There’s something people rarely tell you about mindfulness. It’s something that tragically gets lost in all the seriousness and the science and the perfectly posed pictures of proponents sitting cross-legged in front of misty mountains.
Mindfulness can be fun.
It can be joyful. It can be playful. It can be an ongoing source of amusement which is way cheaper than a Netflix subscription… and it’s coming out with brand new content all the time!
I like to make a game of mindfulness. My latest game is what I call ‘intracranial bird watching’ and it goes a bit like this.
Step 1. I separate myself from all those attention-seeking electronic devices and find a place where I can be alone with my thoughts. You can kick off a game of intracranial bird watching whilst having a bath, before going to sleep or when taking a walk.
Step 2. I think of that space inside my skull as a forest and whenever a thought appears it gets to be a bird.
Step 3. I choose a type of bird for every thought.
Some thoughts are mundane – pigeon
Some are brilliant – rainbow lorikeet
Some appear fleetingly – fairy wren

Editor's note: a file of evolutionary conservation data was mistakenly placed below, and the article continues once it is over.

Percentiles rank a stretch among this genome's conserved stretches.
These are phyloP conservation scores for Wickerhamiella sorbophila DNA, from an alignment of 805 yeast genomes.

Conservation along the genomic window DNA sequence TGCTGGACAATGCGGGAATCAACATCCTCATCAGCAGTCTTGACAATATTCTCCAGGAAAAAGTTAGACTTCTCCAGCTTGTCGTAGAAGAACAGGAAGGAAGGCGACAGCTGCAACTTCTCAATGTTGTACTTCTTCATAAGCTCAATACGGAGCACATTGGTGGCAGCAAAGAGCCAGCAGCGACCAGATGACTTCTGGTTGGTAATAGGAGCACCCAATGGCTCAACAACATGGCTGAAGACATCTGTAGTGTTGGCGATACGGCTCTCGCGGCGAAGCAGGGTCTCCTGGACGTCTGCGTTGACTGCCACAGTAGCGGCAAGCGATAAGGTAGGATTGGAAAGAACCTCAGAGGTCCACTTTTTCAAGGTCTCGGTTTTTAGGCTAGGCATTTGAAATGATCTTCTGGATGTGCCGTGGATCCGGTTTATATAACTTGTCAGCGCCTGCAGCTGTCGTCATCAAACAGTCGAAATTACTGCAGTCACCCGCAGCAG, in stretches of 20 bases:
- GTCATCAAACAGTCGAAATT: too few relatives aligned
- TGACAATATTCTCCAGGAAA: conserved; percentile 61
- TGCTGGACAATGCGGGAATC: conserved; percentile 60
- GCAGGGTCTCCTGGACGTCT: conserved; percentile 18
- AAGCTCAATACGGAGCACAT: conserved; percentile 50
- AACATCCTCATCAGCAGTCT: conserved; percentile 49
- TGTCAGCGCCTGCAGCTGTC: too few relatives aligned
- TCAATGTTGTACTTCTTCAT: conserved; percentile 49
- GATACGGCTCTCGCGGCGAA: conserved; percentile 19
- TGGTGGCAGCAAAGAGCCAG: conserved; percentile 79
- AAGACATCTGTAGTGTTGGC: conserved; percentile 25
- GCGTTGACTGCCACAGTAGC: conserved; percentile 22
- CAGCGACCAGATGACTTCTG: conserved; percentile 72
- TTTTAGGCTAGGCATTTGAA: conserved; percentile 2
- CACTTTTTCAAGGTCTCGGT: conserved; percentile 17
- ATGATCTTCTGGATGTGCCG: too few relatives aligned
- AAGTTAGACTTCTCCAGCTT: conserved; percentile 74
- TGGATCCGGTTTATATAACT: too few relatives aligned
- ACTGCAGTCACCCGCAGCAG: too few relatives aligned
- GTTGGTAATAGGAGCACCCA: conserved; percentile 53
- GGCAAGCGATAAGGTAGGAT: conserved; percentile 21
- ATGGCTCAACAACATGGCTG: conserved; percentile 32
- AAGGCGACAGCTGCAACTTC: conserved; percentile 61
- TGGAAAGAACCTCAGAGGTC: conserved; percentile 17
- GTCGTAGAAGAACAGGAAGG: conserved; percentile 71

Others tend to hang around – bin chicken
Some thoughts are playful – galah
Some are a bit of a laugh – kookaburra
Some are a bit weird – cassowary
Some are annoying – mynah bird
And some are really, really loud – cockatoo
Regularly, I have thoughts which are quite grand but will never get off the ground – emu
Very occasionally, I will have a thought that is wise – owl
Step 4. Let the birds be birds. The aim of the game is not to get the ducks in a row or to shoo away all the bin chickens. In our little mind forests, it is very natural for birds to be coming and going all the time. While I have my favourites, the birds are not good or bad, they are just random birds that naturally inhabit this space.
Step 5. Throughout my day I welcome all sorts of avian visitors. When I am stressed about something, I might realise that it is just a passing flock of cockatoos. When I am buying into some old story, I see that the bin chickens are hanging around again. When I am having fun with my thoughts, I am doing so alongside a mob of intracranial galahs.
Neurological researchers would tell you that a game like intracranial bird watching is helping to develop meta-awareness. Mindfulness experts may tell you how valuable it is to be able to simply observe your thoughts as they come and go, rather than get too caught up in them.
All I will tell you is that I find it fun.
1. Choose whatever birds you like. If you live with somewhere with cuckoos, kiwis or bald eagles, go with what you know. If you are wondering what on earth a bin chicken is, this short video may help.
2. If you have a bird phobia, intracranial bird watching may not be for you. There are however many other ways to enjoy mindfulness and that magical place inside your skull.